Caption: 'A detachment of the First South Carolina (Colored) Federal Volunteers, Colonel Beard, repelling an attack of the Confederate troops in the vicinity of Doboy River, Ga. From a sketch by Colonel Brewerton.'
[Color image.] Caption (in French): 'Evenements des Etats-Unis: Charleston et ses fortifications. [Events of the United States: Charleston and its fortifications.] 1--Charleston. 2--Riviere Ashley [Ashley River]. 3--Chemin de fer de Savannah [Savannah Railway]. 4--Riviere Cooper [Cooper River]. 5--Riviere Wando [Wando River]. 6--Fort Pinkney [Castle Pinckney]. 7--Fort Ripley. 8--Fort Johnson (ile James) [James Island]. 9--Riviere Stone [Stono River]. 10--Fort Sumter. 11--Fort Moultrie. 12--Batterie Gregg (pointe de Gumming) [Battery Gregg (Cummings Point)]. 13--Fort Wagner. 14--Batteries rasantes du general Gilmore [grazed batteries of General Gilmore]. 15--Ouvrages pris par les federaux. [Works undertaken by the Federals]. 16--Phare Inlet [Lighthouse inlet]. 17--Batteries federales (ile Folly) [Federal Batteries (Folly Island)]. 18--Canonnieres et vaisseaux cuirasses [gunboats and ironclads]. 19--Hotel. 20--Ile et batteries Sullivan [Sullivan Island and Batteries]. 21--Moultrie. 22--Mont Pleasant [Mount Pleasant]. 23--Breach Inlet. 24--Shem Creek. 25--Batteries construite par les confederes sur l'ile James, dans le voisinage du fort Johnson [Batteries built by the Confederates on James Island, in the vicinity of Fort Johnson].
Caption: 'Profile view of the harbor of Charleston, South Carolina, showing the city and forts.' Identified in the image: Fort Johnston (sic), Fort Sumter, Charleston, Fort Moultrie and Mount Pleasant. [full date December 29, 1860.]
Letter from James B. Heyward to an unknown recipient carried by one of his overseers, C. R. Hains, who is reporting for duty. In his letter, James protests the conscription of plantation overseers into the Confederate army claiming they "have large numbers of negroes under their charge" and that "in his absence the timid become panic struck and the bold mischievous." He also argues that the overseers "by means of espionage know every thing that is going on" and that well run plantations can better provide supplies to the war cause. 4p. November 12, 1861.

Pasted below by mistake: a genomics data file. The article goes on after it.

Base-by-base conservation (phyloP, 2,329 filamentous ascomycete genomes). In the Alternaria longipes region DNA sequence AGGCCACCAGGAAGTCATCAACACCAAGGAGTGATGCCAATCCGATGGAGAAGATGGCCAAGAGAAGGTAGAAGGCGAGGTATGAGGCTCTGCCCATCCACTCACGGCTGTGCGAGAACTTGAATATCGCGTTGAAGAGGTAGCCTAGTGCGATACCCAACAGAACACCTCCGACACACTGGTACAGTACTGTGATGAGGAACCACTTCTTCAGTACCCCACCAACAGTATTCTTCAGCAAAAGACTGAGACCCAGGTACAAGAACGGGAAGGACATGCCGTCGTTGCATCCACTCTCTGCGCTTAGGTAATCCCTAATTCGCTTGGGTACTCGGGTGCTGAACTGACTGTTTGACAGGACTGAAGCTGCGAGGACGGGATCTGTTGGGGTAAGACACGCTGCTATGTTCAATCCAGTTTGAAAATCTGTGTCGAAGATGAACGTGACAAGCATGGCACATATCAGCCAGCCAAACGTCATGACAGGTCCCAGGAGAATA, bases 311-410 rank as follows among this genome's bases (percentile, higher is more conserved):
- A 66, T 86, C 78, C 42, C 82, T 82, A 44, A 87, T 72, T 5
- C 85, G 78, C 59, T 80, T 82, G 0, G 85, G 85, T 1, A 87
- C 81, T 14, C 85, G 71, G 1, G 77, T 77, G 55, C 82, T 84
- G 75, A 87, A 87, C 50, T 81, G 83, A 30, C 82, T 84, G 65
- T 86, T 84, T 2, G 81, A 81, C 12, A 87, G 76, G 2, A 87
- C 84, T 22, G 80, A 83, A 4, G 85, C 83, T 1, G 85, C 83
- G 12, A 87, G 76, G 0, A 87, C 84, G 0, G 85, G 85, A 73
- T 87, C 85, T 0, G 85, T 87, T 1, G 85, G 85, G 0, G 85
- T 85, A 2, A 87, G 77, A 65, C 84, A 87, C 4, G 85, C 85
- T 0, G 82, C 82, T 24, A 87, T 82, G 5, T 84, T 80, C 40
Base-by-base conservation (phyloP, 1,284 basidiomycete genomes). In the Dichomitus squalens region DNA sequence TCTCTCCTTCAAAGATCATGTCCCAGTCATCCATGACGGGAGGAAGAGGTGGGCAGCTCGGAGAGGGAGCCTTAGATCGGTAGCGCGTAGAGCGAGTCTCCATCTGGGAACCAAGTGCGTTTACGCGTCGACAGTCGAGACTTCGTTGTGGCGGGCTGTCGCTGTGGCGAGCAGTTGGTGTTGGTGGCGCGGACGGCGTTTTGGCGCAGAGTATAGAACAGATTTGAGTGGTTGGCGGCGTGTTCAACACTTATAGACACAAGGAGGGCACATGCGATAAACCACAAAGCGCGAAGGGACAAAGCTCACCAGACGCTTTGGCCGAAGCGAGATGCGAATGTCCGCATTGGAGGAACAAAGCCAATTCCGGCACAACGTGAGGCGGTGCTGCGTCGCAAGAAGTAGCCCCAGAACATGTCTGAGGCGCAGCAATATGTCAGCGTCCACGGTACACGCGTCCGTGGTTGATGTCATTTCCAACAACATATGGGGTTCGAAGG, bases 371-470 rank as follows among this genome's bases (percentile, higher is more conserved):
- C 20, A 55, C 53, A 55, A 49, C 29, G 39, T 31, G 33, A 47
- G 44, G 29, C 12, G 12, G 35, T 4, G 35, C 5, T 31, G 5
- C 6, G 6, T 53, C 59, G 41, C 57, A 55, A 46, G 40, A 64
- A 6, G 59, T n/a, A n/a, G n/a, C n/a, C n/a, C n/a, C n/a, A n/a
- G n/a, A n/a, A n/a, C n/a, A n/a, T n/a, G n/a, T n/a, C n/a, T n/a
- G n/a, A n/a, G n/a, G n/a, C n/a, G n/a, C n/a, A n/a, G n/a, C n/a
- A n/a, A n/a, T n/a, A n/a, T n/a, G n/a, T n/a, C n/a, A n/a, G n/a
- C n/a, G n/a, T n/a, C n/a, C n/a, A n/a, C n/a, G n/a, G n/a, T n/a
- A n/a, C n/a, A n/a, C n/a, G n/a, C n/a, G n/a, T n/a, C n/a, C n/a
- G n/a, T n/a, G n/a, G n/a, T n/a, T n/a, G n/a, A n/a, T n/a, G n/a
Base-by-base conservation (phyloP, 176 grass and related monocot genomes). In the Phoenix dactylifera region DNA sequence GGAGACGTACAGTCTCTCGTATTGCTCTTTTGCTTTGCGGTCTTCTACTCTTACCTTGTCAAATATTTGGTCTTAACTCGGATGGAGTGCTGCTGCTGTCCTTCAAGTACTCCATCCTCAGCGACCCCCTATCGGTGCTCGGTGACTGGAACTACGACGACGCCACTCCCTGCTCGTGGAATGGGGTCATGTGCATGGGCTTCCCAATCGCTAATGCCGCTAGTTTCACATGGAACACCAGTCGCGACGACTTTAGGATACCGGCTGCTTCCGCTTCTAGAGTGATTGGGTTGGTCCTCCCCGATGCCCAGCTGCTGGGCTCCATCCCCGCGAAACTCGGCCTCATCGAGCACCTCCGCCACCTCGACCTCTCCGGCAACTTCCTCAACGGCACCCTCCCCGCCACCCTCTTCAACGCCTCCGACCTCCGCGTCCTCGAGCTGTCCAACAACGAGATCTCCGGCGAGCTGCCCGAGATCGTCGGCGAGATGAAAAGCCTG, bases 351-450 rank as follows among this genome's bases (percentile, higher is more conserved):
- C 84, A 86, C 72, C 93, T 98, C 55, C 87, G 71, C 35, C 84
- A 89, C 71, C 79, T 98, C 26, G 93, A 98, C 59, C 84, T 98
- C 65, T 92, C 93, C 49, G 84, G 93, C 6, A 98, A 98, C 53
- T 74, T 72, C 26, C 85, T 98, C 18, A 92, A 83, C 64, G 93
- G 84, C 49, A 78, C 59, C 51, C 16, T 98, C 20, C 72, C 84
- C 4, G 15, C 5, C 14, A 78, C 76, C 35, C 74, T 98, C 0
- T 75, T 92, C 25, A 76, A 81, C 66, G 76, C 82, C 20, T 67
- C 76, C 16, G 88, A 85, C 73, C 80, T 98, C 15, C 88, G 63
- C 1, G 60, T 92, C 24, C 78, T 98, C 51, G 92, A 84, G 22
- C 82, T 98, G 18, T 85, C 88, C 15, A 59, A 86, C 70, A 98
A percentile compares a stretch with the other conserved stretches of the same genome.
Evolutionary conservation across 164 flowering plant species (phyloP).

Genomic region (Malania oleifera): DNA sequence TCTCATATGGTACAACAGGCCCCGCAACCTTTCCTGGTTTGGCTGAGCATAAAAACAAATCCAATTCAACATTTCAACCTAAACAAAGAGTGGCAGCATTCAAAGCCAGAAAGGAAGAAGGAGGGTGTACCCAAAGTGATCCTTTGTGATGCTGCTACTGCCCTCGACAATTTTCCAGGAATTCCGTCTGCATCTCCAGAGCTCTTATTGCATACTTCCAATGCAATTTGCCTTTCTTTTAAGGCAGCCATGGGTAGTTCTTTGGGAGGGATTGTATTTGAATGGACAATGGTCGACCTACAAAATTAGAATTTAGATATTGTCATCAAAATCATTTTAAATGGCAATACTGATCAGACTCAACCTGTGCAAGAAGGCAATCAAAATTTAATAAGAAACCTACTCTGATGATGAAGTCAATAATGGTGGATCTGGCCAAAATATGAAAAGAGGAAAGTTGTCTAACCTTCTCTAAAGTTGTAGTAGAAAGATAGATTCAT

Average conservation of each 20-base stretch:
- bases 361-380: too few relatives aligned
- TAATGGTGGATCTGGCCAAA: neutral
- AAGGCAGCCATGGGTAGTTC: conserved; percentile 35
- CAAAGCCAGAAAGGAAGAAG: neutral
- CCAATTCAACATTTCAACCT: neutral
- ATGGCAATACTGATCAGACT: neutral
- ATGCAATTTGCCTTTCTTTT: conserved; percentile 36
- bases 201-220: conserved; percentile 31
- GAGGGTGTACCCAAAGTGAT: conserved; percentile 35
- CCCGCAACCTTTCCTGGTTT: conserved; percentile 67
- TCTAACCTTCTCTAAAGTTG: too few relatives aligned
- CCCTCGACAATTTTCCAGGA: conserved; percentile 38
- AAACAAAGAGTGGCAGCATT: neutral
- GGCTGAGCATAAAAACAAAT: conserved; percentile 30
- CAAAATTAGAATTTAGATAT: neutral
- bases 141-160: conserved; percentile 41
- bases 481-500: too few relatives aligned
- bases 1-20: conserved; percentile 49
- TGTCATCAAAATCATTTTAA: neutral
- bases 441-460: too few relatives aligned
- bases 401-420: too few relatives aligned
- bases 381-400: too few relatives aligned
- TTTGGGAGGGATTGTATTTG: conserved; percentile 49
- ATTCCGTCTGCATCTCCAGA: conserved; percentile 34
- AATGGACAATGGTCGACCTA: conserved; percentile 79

Letter from Susan S. Keith to her daughter giving her a first hand account of the great fire that devastated Charleston in December, 1861. "The City is nearly destroyed," she writes, "such a scene of desolation and destruction I never beheld." 4p. December 14, 1861.
Samuel Wragg Ferguson, aide-de-camp to General P.G.T. Beauregard, writes to his godmother from Fairfax Court House, Virginia, September 13th, 1861. Ferguson details a recent skirmish in Lewinsville pitting Union troops against Confederate Col. J.E.B. Stuart's men in which "we got seven killed, wounded and prisoners and know that they carried off many of their dead...fact is they wont stay to be killed." He writes of the secret construction of a battery along the Potomac that "will entirely stop the navigation of the river" and warns his godmother not to let "any communicative person hear any thing of this." On the envelope is written "there is a secret in this." 5p.
Caption: 'Colonel William Wilson and his staff (Wilson's Fighting Brigade)--[see page 311].' Identified in image: Quartermaster Bradley, Lieutenant Colonel Creighton, Adjutant James J. Hearey, Paymaster Peter Duffy, Col. William Wilson, Surgeon D.C. Pease and Major William Newby. [full date May 18, 1861.]
Caption: 'Morris Island, as seen from Fort Sumter.--[drawn by an Officer of Major Anderson's Command.]' Also identified with captions: 'Battery from which the "Star of the West" was fired upon. Cumming's Point. Sand Battery, connected by covered gallery with...iron-clad battery.' [full date March 2, 1861.]